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Kickstart: ‘Spooked’ Customers Want Local Suppliers

Kickstart: ‘Spooked’ customers want local suppliers

Kickstart: 'Spooked' customers want local suppliers

Reshoring has been a hot topic for years — maybe even decades. But now some hard numbers are showing that it’s a real trend, and not just a few anecdotal reports of production returning to North America. In a Nov. 2 report, consulting firm Deloitte said some 62 percent of manufacturers it surveyed have started reshoring or near-shoring production capacities, Bloomberg writes . The survey included 305 executives at transportation and manufacturing firms, mostly in the U.S. American companies expect to add 350,000 jobs through reshoring in 2022, a 25 percent climb from 2021, Deloitte says in its “Future of Freight” report. While companies have talked about the benefits of having production closer to home for some time, the COVID-19 pandemic, global shipping congestion and federal dollars for U.S. manufacturing of computer chips and electric vehicle parts pushed reshoring from the “maybe” column to “yes.” Mike McGaugh, CEO of Akron, Ohio-based plastics and rubber maker Myers Industries Inc., said in an Oct. 30 conference call with investors that customers are convinced that it is time to build more close to home . “I think the supply chain issues spooked some customers that we saw over the last two years or three years,” he said. “And if you can make it in the Quad Cities as an example vs. somewhere in Southern China, even if the costs are little bit higher on labor, the ability to have rapid feedback and rapid delivery, it means something to our customers. “And so [for] a reliable supplier that’s 300 miles away, we are seeing the quotes vs. a supply chain that’s 8,000 miles away.” Transit and packaging firm Signode may be more than 100 years old, but with the opening of a new “global flagship facility” in Roselle, Ill., the maker of polyester and polypropylene strapping is eyeing the future. “This facility is well-suited to support the … team now and for the coming years,” Eric Christensen, group president at Signode, said in a Nov. 2 in a news release marking the opening of the 360,000-square-foot facility. “This new space will allow us to better innovate and serve our clients’ needs for automation and optimized packaging solutions.” Signode is part of Crown Holdings Inc. and has 93 operations in 40 countries. The Buffalo Bills have had a hot season in 2022, currently leading the AFC East. But anyone familiar with the intense weather extremes in Buffalo, N.Y., know that the word “hot” doesn’t apply to conditions on the field as we move into winter. But special fiberglass bench seating with built-in heaters made by Cleveland-based Bourne Creations Inc., which does business under the trade name Dragon Seats, will make things a bit more comfortable this winter. “Built to combat the frigid temperatures of Buffalo, these state-of-the-art benches warm the players’ entire bodies, offer heated foot decks, which blow a steady stream of hot air upwards, and include ‘Hot Hats,’ which help keep helmet internal padding [in its best] condition in severe elements. Unlike a cold, rigid helmet, warmer helmet interiors can help protect players’ heads and body in freezing temperatures,” Dragon Seats said in a news release . The benches aren’t just equipped for cold weather. For teams in hot conditions, the company offers benches with built-in air conditioning and misting sprays.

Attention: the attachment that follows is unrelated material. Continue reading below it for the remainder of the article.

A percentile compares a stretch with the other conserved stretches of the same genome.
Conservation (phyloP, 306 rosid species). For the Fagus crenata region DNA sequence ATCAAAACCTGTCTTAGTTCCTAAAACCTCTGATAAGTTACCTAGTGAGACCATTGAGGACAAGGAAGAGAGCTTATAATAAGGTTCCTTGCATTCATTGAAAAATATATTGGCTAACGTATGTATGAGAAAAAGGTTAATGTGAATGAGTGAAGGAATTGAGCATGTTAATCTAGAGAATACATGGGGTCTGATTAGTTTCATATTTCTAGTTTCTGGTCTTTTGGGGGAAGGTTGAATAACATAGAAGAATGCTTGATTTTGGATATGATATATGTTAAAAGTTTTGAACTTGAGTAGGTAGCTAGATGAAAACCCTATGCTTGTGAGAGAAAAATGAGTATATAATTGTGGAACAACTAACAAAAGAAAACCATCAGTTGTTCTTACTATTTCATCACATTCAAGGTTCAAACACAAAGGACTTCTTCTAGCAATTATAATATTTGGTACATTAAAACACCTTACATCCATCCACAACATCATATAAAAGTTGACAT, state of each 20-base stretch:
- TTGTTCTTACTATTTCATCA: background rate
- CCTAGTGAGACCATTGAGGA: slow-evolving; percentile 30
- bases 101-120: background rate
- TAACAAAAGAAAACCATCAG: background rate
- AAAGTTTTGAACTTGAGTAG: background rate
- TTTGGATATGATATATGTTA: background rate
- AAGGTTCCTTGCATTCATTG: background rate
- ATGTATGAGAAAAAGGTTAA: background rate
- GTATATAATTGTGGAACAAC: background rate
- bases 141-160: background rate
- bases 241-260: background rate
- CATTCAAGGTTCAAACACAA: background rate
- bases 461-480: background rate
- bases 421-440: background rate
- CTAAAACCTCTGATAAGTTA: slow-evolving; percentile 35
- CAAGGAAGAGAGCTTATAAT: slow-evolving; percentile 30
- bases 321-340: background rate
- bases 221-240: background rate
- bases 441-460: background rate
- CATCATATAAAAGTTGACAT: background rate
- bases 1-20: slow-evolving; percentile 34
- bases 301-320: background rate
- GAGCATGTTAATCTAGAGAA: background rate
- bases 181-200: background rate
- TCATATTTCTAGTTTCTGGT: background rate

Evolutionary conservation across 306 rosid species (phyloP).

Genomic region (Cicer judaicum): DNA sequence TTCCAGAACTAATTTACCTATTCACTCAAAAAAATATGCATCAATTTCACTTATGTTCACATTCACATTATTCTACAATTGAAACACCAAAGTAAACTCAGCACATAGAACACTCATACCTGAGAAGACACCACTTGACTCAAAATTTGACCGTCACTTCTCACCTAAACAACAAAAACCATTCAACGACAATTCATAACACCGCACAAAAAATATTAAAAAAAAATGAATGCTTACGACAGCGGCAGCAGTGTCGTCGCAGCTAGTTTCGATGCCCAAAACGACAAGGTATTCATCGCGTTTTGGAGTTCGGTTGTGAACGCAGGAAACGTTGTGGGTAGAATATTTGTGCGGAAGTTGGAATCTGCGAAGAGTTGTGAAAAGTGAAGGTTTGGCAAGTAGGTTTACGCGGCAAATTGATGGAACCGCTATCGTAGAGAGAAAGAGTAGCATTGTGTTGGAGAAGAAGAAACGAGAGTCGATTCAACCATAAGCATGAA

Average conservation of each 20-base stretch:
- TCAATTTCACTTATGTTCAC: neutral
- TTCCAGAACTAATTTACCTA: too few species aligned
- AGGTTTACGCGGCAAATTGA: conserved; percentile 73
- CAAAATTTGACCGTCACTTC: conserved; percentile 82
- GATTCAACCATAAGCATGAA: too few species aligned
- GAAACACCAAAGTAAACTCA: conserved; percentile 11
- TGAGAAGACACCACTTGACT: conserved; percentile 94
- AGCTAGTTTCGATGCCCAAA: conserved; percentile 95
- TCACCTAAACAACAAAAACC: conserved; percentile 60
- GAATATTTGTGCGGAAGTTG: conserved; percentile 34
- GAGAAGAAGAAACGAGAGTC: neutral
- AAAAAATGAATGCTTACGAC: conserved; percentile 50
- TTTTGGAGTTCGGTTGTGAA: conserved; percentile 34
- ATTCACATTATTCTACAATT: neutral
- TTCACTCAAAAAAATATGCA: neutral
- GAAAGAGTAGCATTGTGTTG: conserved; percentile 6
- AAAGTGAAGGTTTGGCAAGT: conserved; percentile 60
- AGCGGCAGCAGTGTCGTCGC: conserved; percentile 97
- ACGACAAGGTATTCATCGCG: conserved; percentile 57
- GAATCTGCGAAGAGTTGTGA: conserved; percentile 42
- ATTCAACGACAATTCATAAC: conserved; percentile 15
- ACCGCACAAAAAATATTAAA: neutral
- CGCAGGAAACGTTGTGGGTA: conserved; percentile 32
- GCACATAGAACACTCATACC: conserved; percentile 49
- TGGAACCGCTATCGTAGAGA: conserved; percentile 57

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Daisie Hobson

Daisie Hobson is a Director at the Reshoring Institute and an engineer with many years of experience in manufacturing and project management.

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